Channel 4 has defended its new reality series in which participants attempt to smuggle themselves into the UK as being of "urgent public interest", following criticism from the Home Office.
The television station found itself facing a barrage of criticism after it broadcast the programme just weeks after 39 bodies were found in a lorry trailer in Essex.
"Smuggled" sees British passport holders attempt to get back into the United Kingdom without being caught by border officials.
The first episode saw all four sets of participants successfully evade detection using "well documented and publicised methods used by illegal entrants and refugees."
The series was initially pulled from the schedules after the lorry tragedy.
The Home Office branded the broadcaster "irresponsible" for releasing the programme so soon after the bodies were found.
Producers of the show believe they have shown major weaknesses with border checks, and there is a public interest in showing UK audiences these flaws.
How does the show work?
The show used British people in various scenarios attempting to cross into the UK.
One man successfully re-entered the country from the Netherlands by using a friend's passport.
Sitting in the back seat of a car, passport officials did not discover he was not the passport holder - despite having access to high quality imagery to help them identify those using documents fraudulently.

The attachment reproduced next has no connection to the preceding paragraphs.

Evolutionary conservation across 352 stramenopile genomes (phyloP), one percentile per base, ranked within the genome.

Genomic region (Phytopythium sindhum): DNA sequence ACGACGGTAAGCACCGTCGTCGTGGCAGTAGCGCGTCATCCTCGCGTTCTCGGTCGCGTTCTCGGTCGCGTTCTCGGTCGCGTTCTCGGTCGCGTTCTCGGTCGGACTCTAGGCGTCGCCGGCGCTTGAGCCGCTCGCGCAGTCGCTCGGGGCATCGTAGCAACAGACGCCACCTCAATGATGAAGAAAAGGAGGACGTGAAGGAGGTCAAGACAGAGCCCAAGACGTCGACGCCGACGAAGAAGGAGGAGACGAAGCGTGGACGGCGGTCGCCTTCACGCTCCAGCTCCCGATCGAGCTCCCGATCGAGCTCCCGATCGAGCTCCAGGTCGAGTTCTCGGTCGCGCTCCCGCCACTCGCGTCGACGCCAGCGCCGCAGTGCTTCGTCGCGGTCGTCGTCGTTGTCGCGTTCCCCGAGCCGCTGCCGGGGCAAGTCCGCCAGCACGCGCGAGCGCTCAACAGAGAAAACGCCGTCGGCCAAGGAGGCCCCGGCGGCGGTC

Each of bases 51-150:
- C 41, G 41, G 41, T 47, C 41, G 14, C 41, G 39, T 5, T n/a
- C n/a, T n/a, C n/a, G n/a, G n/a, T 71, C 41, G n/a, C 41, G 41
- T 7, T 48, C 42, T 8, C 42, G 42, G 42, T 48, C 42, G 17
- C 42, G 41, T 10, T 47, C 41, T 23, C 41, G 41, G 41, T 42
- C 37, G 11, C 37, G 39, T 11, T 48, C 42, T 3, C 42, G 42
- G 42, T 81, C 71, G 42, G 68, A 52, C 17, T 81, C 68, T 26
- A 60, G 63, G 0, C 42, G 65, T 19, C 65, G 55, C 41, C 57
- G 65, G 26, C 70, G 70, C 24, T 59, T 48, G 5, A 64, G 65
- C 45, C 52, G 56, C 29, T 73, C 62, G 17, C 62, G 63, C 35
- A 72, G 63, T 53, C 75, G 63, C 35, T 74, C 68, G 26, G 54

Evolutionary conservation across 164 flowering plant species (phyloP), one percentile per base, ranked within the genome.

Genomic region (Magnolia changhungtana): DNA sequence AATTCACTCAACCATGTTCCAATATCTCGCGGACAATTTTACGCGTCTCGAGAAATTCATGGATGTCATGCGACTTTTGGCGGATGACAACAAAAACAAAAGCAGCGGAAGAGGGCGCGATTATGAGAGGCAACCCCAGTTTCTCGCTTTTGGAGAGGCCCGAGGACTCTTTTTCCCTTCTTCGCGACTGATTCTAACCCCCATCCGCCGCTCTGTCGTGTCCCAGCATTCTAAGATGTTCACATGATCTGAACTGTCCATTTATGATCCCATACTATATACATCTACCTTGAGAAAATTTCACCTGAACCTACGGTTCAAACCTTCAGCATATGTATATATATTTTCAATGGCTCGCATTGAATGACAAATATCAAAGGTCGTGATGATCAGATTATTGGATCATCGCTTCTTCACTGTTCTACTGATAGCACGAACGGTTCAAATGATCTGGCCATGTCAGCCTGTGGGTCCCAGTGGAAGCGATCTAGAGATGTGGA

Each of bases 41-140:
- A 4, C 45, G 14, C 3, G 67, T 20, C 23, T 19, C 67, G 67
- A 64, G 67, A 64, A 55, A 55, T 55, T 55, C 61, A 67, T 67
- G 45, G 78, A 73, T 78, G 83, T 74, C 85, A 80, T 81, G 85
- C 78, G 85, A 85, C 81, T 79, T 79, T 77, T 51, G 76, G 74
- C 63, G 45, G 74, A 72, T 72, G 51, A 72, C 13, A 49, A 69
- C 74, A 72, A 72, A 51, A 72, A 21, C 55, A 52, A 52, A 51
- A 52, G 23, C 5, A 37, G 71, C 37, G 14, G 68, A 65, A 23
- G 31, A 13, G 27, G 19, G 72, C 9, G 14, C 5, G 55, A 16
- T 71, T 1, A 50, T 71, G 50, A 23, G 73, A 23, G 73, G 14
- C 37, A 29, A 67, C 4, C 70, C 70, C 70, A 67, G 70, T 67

Another managed to enter the United Kingdom by hiding in the back of a camper van.
Whilst border authorities asked if their vehicle was locked during the ferry crossing, they did not inspect it for clandestine passengers.
Those taking part travelled with a show producer and reportedly had access to the correct travel documents, if asked to present them.
What has the response to the show been?
A Home Office spokesperson said: "Broadcasting this programme so soon after the tragic incident at Grays is both insensitive and irresponsible."
They added: "Organised crime gangs have no respect for human life so it is reckless to provide a platform for the illegal activity that they facilitate.
"Doing so can encourage them to exploit our border for profit, risking the lives of vulnerable, desperate people as they do so."
Channel 4 has defended its decision to produce and broadcast the programme, which was filmed in the summer.
A spokesperson for the broadcaster said: "This documentary series investigates concerns that the UK Border Force is failing to adequately secure the UK from clandestine entrants."
They continued: "Filmed this summer, the programmes question the security of UK borders and give the viewing public a much broader insight into an important issue facing this country - which is part of our remit as a public service broadcaster.
"More than ever, following this awful tragedy, the shocking findings of the films have become a matter of urgent public interest."
Responding to accusations they are giving a platform for the work of smuggling gangs, a Channel 4 statement continued: "All of the methods of entry into the UK tested in the programme are well documented and publicised methods used by illegal entrants and refugees.
"The only surprise in the programme is just how easy it is to enter the UK undetected. The shocking findings of these films are a matter of urgent public interest."